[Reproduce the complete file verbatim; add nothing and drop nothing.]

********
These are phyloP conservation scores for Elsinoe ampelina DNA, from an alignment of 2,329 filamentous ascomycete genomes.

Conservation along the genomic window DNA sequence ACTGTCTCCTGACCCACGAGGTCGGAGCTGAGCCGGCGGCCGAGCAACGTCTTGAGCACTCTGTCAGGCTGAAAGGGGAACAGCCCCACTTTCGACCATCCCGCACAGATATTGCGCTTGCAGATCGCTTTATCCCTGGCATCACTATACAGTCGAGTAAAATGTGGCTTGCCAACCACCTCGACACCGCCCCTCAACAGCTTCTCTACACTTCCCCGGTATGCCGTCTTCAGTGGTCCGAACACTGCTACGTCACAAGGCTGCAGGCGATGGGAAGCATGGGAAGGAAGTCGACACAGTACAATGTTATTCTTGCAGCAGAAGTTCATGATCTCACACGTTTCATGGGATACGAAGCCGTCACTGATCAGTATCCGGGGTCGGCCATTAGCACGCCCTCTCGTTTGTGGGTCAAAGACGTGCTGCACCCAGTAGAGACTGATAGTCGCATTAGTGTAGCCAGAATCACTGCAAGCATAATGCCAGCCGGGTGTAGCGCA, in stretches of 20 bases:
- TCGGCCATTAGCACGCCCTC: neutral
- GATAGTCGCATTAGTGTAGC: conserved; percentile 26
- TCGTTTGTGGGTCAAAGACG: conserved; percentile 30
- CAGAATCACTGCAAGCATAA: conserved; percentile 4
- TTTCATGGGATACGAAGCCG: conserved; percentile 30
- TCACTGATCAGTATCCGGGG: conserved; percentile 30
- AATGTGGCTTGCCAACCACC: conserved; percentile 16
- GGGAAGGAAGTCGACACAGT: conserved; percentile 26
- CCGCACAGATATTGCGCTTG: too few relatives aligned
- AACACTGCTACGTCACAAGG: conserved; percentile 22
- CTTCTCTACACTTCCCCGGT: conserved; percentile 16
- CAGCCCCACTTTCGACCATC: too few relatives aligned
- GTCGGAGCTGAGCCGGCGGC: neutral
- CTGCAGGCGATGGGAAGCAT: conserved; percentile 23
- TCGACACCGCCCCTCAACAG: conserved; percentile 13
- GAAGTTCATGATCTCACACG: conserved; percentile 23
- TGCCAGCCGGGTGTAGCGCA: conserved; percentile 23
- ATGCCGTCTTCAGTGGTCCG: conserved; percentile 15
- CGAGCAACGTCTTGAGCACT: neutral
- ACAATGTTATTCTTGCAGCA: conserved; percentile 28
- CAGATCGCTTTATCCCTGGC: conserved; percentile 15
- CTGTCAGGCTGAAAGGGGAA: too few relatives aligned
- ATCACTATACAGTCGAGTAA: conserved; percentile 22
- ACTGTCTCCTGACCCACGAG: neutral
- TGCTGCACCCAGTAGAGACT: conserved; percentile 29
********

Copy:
These are phyloP conservation scores for Elsinoe ampelina DNA, from an alignment of 2,329 filamentous ascomycete genomes.

Conservation along the genomic window DNA sequence ACTGTCTCCTGACCCACGAGGTCGGAGCTGAGCCGGCGGCCGAGCAACGTCTTGAGCACTCTGTCAGGCTGAAAGGGGAACAGCCCCACTTTCGACCATCCCGCACAGATATTGCGCTTGCAGATCGCTTTATCCCTGGCATCACTATACAGTCGAGTAAAATGTGGCTTGCCAACCACCTCGACACCGCCCCTCAACAGCTTCTCTACACTTCCCCGGTATGCCGTCTTCAGTGGTCCGAACACTGCTACGTCACAAGGCTGCAGGCGATGGGAAGCATGGGAAGGAAGTCGACACAGTACAATGTTATTCTTGCAGCAGAAGTTCATGATCTCACACGTTTCATGGGATACGAAGCCGTCACTGATCAGTATCCGGGGTCGGCCATTAGCACGCCCTCTCGTTTGTGGGTCAAAGACGTGCTGCACCCAGTAGAGACTGATAGTCGCATTAGTGTAGCCAGAATCACTGCAAGCATAATGCCAGCCGGGTGTAGCGCA, in stretches of 20 bases:
- TCGGCCATTAGCACGCCCTC: neutral
- GATAGTCGCATTAGTGTAGC: conserved; percentile 26
- TCGTTTGTGGGTCAAAGACG: conserved; percentile 30
- CAGAATCACTGCAAGCATAA: conserved; percentile 4
- TTTCATGGGATACGAAGCCG: conserved; percentile 30
- TCACTGATCAGTATCCGGGG: conserved; percentile 30
- AATGTGGCTTGCCAACCACC: conserved; percentile 16
- GGGAAGGAAGTCGACACAGT: conserved; percentile 26
- CCGCACAGATATTGCGCTTG: too few relatives aligned
- AACACTGCTACGTCACAAGG: conserved; percentile 22
- CTTCTCTACACTTCCCCGGT: conserved; percentile 16
- CAGCCCCACTTTCGACCATC: too few relatives aligned
- GTCGGAGCTGAGCCGGCGGC: neutral
- CTGCAGGCGATGGGAAGCAT: conserved; percentile 23
- TCGACACCGCCCCTCAACAG: conserved; percentile 13
- GAAGTTCATGATCTCACACG: conserved; percentile 23
- TGCCAGCCGGGTGTAGCGCA: conserved; percentile 23
- ATGCCGTCTTCAGTGGTCCG: conserved; percentile 15
- CGAGCAACGTCTTGAGCACT: neutral
- ACAATGTTATTCTTGCAGCA: conserved; percentile 28
- CAGATCGCTTTATCCCTGGC: conserved; percentile 15
- CTGTCAGGCTGAAAGGGGAA: too few relatives aligned
- ATCACTATACAGTCGAGTAA: conserved; percentile 22
- ACTGTCTCCTGACCCACGAG: neutral
- TGCTGCACCCAGTAGAGACT: conserved; percentile 29